That's my hand right there! The only 3D involved was the particle simulation. I created three different particle streams rendered separately and comped back together in AE. We wanted to reflect the pass of time and the Vulcanian heritage of the protagonist (half human/half Vulcanian). I chose X-Particles for the ability to emit particles from different sources like splines and animated textures. This came very handy in creating the right particle streams from the hand shape.
If there was one piece of advice you would give to young, aspiring motion designers what would it be?
My humble advice would be to get inspiration out of the boundaries of the VFX industry; travel; read and go to art exhibitions and curate your own inspiration sources. Get out of your comfort zone and emigrate at least once in your lifetime, this will enrich not just your skills but your perspective of what the VFX industry is.
And lastly, what is your favourite feature of X-Particles?
I have a few: StrangeAttractors and Infectio are great because you get a high level of complexity within a few clicks. The one I have been using the most recently is the FlowField, it gives you that extra visual control over the particles versus the traditional turbulence.
Creative Director/Designer: Ana Criado
Creative Director/Producer: Kyle Cooper
Design: Ana Criado, Christian Antolin and Fernando Domínguez Cózar
Animation and Art Direction: Francisco Sánchez de Cañete and Nader Husseini
Editor: Rachel Fowler
Writer/Historian: Kurt Mattila
3D Support: Rodrigo Lescano
Music: Jeff Russo
Francisco Sánchez de Cañete
I highly recommend anyone using X-Particles to use it in tandem with Cycles 4D. The bridge between the two allows for some amazing effects and control over the appearance of your particle systems. Being a regular Cinema 4D user also meant that Cycles 4D was fairly easy to pick up and integrate into our workflow. - Matthew Encina Blind.com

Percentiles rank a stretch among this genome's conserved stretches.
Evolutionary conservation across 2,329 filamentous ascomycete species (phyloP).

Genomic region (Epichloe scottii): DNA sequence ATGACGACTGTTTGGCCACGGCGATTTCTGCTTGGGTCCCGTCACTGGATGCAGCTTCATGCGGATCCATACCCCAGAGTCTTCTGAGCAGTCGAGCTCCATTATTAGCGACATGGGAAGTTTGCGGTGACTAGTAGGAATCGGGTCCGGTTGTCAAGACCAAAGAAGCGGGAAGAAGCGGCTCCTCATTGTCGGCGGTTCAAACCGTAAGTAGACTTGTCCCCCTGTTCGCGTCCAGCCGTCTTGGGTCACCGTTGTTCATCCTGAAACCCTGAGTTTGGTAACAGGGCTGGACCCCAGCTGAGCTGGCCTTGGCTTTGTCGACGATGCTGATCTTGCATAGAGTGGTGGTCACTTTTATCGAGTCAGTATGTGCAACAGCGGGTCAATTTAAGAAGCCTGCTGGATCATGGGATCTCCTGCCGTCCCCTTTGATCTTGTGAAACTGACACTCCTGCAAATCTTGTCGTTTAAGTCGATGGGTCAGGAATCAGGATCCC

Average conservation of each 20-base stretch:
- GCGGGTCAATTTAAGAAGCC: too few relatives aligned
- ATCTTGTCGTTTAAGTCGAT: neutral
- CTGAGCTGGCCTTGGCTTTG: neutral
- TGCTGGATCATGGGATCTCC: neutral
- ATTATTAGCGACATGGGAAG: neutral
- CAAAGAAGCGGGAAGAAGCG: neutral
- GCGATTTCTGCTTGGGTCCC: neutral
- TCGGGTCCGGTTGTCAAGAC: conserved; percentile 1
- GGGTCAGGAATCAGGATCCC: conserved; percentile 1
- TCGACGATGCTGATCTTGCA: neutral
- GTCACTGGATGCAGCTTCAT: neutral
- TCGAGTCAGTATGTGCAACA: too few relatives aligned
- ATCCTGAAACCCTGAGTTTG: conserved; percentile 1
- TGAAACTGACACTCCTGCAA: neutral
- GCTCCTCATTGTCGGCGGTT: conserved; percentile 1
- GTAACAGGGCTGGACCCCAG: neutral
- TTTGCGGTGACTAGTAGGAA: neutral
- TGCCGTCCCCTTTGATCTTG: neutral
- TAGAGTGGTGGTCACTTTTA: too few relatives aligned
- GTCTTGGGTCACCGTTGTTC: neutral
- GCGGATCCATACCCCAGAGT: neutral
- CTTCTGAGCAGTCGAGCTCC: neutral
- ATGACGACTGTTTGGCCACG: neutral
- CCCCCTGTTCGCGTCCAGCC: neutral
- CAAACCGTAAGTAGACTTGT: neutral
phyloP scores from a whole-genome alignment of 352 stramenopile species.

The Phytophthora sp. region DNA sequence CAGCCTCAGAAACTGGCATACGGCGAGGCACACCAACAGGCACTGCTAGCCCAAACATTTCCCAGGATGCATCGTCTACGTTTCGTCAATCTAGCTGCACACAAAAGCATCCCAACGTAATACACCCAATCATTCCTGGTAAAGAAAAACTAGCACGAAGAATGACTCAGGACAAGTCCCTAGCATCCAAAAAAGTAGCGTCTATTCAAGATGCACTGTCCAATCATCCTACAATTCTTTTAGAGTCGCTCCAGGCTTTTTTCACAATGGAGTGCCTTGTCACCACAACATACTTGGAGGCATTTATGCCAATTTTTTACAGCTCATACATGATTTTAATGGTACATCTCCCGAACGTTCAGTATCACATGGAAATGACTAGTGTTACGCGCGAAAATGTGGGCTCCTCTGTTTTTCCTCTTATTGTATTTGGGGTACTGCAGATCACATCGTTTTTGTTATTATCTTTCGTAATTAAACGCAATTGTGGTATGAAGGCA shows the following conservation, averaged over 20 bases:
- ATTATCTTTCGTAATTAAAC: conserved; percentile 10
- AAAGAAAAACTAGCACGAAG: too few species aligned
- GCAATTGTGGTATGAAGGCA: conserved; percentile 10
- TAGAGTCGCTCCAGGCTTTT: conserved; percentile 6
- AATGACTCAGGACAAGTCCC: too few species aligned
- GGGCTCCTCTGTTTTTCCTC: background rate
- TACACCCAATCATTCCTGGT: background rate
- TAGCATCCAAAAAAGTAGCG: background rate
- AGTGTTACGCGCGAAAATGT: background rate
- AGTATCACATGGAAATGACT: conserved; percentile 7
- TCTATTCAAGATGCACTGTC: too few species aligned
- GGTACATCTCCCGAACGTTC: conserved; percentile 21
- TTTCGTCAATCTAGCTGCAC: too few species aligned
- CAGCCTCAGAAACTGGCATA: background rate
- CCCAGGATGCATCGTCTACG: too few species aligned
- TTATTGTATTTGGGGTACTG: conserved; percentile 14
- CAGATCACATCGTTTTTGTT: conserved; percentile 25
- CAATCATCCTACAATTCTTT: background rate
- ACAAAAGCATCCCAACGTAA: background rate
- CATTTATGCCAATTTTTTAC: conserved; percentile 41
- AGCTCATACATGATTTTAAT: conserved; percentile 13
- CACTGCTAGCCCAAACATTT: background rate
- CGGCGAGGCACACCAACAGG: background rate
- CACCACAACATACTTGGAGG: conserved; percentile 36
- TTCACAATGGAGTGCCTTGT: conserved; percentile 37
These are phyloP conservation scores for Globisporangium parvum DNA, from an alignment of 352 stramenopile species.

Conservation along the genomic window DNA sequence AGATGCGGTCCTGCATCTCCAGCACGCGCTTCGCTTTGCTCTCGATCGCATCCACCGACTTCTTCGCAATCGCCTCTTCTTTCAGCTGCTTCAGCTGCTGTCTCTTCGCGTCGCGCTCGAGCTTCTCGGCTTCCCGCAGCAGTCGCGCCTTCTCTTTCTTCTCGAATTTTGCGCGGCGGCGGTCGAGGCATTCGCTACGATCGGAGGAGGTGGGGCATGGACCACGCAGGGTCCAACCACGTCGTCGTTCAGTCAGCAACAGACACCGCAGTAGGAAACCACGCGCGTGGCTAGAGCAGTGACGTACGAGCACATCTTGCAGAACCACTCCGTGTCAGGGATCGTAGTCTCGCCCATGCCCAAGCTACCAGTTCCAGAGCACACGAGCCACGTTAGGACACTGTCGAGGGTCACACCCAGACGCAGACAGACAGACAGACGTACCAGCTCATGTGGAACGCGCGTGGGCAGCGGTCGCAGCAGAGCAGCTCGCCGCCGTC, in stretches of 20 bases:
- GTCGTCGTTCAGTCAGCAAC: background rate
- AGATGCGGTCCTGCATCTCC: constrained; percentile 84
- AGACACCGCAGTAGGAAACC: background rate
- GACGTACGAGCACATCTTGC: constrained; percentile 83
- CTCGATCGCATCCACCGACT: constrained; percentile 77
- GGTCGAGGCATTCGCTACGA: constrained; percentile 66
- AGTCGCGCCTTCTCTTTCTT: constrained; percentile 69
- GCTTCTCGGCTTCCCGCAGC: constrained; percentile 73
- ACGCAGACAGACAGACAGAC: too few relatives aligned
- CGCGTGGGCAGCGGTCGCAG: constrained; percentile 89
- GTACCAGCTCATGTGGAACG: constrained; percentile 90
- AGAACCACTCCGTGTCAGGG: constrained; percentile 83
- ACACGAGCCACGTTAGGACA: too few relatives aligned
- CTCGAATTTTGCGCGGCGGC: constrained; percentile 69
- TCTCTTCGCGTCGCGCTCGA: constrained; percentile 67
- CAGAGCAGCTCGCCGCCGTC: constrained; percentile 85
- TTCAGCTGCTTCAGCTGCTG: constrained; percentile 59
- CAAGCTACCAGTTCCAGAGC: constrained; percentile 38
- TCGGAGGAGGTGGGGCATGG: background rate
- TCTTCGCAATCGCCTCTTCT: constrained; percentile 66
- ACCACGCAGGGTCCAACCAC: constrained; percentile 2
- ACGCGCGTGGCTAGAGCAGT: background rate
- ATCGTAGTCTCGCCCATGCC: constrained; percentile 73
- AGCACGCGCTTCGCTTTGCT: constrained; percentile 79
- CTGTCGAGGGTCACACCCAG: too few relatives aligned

Cycles 4d is the render engine I’ve always wanted to have as a C4D artist. It’s a feature rich engine that doesn’t ask you to change the way you work to get the render you want. You can render entirely procedurally, or with image textures. It doesn’t feel like a plug-in at all, it feels like an update. - Casey Hupke
I find this is the absolute go-to anytime that I want to do anything with particles… There are so many possibilities and great looks you can achieve with even just some really simple setups - Mike “Beeple” Winkelman
Playing with TP and Xpresso is a thing of the past for me now. - Ash Thorp
Territory use X-Particles a lot when it comes to detailed simulations for feature film UI. The ease of use means we can turn work around quickly without sacrificing a demanding quality bar - David Sheldon-Hicks / Founder and creative director / Territory Studio
Designer-friendly and technically advanced, simply powerful and art direction-able, X-Particles is an integral tool of my workflow, always impressed how Insydium are constantly developing and refining the most important toolset for Cinema 4D. - Motion Designer; Director; Brett Morris
X-Particles is an essential tool in my creative workflow - whether it be for creating daily images or commercial client projects. It allows me to quickly and intuitively throw together visual concepts or drill down into more complex, technical setups. The integrated interactive and video manual are outstanding, and if you can’t get the answers there, the support team are personal and very quick to help out. - Joey Camacho, Raw & Rendered